Act now on Paris climate accord, megacities’ mayors tell G20

2 Sep 16

Mayors from megacities around the world have called on the G20 to take immediate measures to combat climate change and make the historic Paris climate accord a reality.

 

Ahead of the meeting of the leaders of the world’s most powerful economies in Hangzhou, China, this weekend, mayors from many of the G20 cities and beyond, including New York, London, Tokyo, Rio de Janeiro, Mexico and Cape Town, put their names to an open letter to the G20.

The letter commended the “vital leadership” shown by the group in adopting the landmark Paris agreement, signed last December at the annual climate conference COP21. An unprecedented 195 nations agreed to limit global warming to less than 2°C by 2030.

However, the letter continued to say that this was only the “first step along the road towards our low carbon, climate safe future”.

“To limit the global temperature increase to 1.5°C above pre-industrial levels, global greenhouse gas emissions need to peak by 2020. Achieving such a rapid shift is one of the greatest political, economic and practical challenges faced by every national leader,” it warned.

The mayors said that many of their cities were already dealing with the consequences of climate change, from floods to heatwaves, water shortages and air pollution.

But they also pointed out that many are ensuring they are part of the solution: Chinese cities have rolled out fleets of electric buses; South American and Indian cities have banned the most polluting cars from city centres; and North American cities are retrofitting tens of thousands of buildings to deliver greater energy efficiency.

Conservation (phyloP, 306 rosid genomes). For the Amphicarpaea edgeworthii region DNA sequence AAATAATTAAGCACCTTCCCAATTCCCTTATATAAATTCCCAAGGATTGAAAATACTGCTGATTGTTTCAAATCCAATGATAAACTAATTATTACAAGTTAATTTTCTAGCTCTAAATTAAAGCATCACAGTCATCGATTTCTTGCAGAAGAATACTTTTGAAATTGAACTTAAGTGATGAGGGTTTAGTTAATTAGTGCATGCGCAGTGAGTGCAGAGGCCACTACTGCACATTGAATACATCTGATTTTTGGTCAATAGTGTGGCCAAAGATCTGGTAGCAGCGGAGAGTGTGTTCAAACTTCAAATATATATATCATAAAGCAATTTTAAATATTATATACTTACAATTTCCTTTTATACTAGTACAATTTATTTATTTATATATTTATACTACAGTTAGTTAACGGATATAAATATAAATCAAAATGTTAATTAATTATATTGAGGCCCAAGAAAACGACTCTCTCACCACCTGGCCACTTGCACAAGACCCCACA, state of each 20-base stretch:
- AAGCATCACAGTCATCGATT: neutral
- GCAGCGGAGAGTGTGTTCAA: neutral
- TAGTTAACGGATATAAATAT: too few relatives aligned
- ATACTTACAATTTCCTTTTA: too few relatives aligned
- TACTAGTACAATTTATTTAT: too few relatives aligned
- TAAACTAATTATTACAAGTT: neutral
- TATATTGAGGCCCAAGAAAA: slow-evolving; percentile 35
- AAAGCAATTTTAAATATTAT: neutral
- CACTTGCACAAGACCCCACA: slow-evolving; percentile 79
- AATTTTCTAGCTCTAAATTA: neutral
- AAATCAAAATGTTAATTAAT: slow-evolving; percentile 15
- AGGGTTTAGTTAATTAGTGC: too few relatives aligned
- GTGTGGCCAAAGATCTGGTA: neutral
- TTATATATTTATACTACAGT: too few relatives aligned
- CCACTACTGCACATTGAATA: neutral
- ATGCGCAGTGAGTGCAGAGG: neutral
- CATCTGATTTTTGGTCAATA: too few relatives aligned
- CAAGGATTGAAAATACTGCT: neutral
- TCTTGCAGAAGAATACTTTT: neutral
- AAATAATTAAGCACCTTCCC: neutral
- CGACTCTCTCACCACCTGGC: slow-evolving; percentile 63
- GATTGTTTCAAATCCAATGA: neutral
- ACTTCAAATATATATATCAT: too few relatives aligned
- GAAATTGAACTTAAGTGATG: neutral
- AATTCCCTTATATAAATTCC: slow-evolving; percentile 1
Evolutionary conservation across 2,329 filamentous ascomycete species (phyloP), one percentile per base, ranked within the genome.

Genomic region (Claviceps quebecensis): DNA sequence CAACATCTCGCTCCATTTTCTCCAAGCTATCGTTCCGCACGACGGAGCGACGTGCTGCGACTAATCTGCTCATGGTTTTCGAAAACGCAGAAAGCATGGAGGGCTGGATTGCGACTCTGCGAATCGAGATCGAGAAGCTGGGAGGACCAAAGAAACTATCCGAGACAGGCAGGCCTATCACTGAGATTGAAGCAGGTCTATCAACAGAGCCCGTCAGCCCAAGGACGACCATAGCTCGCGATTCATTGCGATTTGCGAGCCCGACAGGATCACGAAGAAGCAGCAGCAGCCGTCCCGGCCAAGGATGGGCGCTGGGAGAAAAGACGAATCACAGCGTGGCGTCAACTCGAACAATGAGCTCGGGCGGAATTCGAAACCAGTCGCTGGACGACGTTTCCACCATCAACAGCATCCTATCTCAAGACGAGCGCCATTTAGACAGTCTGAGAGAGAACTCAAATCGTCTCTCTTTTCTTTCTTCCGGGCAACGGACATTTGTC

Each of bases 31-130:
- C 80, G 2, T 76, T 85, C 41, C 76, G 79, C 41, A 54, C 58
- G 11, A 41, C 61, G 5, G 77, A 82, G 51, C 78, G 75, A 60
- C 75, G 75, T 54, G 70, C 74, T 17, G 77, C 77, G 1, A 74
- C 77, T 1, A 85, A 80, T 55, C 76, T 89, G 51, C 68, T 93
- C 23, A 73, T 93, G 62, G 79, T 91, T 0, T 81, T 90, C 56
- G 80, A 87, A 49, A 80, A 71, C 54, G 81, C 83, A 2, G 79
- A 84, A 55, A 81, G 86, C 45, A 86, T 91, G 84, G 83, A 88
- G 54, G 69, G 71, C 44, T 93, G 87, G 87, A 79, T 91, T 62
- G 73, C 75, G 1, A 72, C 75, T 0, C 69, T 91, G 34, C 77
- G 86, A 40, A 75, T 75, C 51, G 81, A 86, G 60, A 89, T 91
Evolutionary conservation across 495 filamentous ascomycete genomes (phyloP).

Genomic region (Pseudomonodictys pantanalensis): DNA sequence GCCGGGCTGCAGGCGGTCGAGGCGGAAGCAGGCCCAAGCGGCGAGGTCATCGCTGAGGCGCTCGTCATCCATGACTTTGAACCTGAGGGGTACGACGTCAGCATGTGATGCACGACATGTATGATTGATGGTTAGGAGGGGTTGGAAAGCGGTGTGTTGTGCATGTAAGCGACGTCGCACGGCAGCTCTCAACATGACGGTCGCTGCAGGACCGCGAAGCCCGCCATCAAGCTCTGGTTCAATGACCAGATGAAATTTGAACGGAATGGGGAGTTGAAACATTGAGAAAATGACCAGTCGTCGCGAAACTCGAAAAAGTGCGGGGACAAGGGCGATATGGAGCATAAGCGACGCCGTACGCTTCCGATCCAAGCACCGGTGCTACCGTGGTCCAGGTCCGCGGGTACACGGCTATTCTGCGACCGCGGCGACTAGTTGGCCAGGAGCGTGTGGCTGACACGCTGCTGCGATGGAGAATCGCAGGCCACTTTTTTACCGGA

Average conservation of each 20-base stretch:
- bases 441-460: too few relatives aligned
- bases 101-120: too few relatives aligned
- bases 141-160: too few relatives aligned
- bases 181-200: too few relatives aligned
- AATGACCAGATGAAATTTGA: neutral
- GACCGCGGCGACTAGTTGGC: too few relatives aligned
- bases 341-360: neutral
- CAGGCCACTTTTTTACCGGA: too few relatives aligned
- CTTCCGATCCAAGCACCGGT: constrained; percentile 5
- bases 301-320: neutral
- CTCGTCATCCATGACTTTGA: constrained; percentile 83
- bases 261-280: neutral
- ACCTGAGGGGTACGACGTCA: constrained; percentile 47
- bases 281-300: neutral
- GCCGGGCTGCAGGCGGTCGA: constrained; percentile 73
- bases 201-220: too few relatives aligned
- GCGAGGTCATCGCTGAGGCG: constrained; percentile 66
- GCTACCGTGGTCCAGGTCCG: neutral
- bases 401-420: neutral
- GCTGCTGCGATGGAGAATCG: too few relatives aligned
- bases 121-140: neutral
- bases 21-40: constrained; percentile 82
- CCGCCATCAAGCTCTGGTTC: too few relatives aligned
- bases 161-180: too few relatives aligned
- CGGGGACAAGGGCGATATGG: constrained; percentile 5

“We are taking bold actions to cut emissions and prepare for the worst effects of a warming planet,” the letter said. “You do have great allies in this task – we, the mayors of the megacities of the world.”

Their cities are already seeing the benefits, it continued, including improved public health, cleaner air, faster growth and greater equity.

“For the major cities of our world, it is already clear that the faster we move to a low carbon economy, the greater will be the improvement in urban citizens’ standards of living, and the stronger and more sustained will be the economic development that makes that possible.

“We want our citizens, markets and other political leaders to know that we are serious about making the Paris Agreement a reality. We call on the heads of states from our respective nations to do the same.”

  • Emma Rumney

    Emma is a reporter at Cooking Recipes International. She also writes for in the UK.

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